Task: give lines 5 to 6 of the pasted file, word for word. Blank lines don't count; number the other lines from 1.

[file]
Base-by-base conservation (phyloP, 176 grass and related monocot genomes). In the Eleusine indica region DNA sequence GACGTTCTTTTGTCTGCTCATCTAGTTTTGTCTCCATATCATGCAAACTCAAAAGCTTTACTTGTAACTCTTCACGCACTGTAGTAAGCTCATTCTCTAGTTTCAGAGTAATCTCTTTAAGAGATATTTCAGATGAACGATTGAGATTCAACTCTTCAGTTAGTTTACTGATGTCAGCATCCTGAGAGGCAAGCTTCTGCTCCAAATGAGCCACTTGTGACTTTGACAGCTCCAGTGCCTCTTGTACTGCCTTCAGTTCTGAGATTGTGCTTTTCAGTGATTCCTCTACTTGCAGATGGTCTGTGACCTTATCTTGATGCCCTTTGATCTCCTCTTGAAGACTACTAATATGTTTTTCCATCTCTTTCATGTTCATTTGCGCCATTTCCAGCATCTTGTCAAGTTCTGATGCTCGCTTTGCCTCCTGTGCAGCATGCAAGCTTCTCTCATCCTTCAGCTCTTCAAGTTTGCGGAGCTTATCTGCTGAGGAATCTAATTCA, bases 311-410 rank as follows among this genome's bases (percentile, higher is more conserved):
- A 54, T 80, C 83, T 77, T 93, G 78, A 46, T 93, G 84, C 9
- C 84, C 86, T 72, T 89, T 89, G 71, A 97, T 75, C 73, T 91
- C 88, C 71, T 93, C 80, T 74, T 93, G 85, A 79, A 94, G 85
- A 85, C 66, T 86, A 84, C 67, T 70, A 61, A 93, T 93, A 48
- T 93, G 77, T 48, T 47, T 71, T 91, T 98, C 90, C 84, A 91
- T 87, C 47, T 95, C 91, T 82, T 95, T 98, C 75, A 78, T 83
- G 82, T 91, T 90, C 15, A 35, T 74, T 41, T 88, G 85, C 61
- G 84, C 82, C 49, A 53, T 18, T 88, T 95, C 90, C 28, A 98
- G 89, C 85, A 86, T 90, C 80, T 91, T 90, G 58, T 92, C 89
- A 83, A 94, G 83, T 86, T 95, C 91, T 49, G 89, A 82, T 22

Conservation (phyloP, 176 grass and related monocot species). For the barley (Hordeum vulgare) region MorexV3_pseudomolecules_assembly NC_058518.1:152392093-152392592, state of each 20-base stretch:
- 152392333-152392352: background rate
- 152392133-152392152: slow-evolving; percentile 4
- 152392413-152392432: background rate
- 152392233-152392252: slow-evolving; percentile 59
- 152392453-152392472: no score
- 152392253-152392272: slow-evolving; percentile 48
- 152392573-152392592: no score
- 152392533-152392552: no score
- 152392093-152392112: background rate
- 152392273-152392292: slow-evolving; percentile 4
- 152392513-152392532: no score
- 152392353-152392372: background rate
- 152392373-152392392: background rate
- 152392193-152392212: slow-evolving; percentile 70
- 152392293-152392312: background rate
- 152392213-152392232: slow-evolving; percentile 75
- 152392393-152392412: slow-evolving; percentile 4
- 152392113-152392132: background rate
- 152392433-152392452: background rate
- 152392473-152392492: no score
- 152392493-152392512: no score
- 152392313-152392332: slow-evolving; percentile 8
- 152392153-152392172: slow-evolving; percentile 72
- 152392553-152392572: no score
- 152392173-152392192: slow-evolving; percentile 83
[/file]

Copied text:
- A 85, C 66, T 86, A 84, C 67, T 70, A 61, A 93, T 93, A 48
- T 93, G 77, T 48, T 47, T 71, T 91, T 98, C 90, C 84, A 91